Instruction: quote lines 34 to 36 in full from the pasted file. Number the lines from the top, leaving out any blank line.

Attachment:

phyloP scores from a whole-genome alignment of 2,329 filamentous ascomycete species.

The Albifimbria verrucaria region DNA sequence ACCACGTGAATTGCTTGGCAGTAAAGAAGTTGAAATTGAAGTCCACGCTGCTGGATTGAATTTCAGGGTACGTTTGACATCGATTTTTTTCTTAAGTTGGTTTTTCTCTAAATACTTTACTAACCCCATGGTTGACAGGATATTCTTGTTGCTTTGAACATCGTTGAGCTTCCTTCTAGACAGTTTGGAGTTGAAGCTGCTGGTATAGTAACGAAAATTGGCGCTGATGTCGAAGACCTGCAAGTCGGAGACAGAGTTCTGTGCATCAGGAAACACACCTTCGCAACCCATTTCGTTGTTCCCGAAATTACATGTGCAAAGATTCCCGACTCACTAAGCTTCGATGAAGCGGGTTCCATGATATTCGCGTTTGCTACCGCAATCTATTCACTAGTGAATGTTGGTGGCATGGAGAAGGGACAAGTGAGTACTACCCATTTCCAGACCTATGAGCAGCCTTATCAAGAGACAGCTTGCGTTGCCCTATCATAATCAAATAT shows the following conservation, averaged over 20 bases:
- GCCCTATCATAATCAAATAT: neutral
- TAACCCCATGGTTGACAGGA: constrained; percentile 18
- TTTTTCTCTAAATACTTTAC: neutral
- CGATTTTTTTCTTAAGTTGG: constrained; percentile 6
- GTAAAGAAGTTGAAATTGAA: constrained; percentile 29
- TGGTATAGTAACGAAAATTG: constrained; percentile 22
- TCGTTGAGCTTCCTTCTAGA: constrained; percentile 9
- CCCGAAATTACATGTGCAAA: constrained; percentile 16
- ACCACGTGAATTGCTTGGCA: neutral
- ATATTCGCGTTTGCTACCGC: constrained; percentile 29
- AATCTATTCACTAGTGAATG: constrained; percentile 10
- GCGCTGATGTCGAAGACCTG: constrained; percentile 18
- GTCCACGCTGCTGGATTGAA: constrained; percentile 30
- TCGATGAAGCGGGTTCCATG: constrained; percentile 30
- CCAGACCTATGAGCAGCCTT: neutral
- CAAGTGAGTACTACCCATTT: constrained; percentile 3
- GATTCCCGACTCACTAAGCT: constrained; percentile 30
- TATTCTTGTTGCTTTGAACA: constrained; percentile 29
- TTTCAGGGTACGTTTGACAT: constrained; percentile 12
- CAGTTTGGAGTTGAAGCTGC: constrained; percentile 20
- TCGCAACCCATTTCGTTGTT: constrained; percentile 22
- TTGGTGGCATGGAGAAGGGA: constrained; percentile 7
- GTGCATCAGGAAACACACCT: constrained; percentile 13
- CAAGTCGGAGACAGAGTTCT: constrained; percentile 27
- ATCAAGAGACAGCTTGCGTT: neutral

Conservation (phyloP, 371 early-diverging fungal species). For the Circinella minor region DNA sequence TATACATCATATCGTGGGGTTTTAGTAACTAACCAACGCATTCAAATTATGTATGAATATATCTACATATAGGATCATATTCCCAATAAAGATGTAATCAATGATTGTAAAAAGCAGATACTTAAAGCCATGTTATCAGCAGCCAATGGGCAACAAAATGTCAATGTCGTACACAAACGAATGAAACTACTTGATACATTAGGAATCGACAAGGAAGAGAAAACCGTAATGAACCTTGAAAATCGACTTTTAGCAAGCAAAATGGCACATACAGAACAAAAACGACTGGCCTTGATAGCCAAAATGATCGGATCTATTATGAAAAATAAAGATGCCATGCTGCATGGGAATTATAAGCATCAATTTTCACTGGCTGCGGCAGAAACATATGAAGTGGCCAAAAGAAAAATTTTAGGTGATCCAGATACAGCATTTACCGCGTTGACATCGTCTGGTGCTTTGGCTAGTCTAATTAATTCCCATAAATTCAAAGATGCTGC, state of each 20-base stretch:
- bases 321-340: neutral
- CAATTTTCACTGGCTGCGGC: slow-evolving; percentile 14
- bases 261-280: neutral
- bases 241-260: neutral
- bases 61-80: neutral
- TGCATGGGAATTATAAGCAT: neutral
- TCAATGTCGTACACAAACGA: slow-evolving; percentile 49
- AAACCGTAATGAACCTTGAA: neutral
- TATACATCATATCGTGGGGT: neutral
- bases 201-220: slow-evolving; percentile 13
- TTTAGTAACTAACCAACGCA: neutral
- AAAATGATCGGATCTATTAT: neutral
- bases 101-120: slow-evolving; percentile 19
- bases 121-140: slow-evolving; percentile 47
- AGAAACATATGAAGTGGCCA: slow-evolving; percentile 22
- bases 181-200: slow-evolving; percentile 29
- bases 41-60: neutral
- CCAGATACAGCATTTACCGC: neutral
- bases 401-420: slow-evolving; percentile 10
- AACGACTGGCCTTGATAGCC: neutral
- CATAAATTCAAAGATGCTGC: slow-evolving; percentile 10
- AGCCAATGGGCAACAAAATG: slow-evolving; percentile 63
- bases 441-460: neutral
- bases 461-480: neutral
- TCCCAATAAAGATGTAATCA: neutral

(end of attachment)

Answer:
- TGCATGGGAATTATAAGCAT: neutral
- TCAATGTCGTACACAAACGA: slow-evolving; percentile 49
- AAACCGTAATGAACCTTGAA: neutral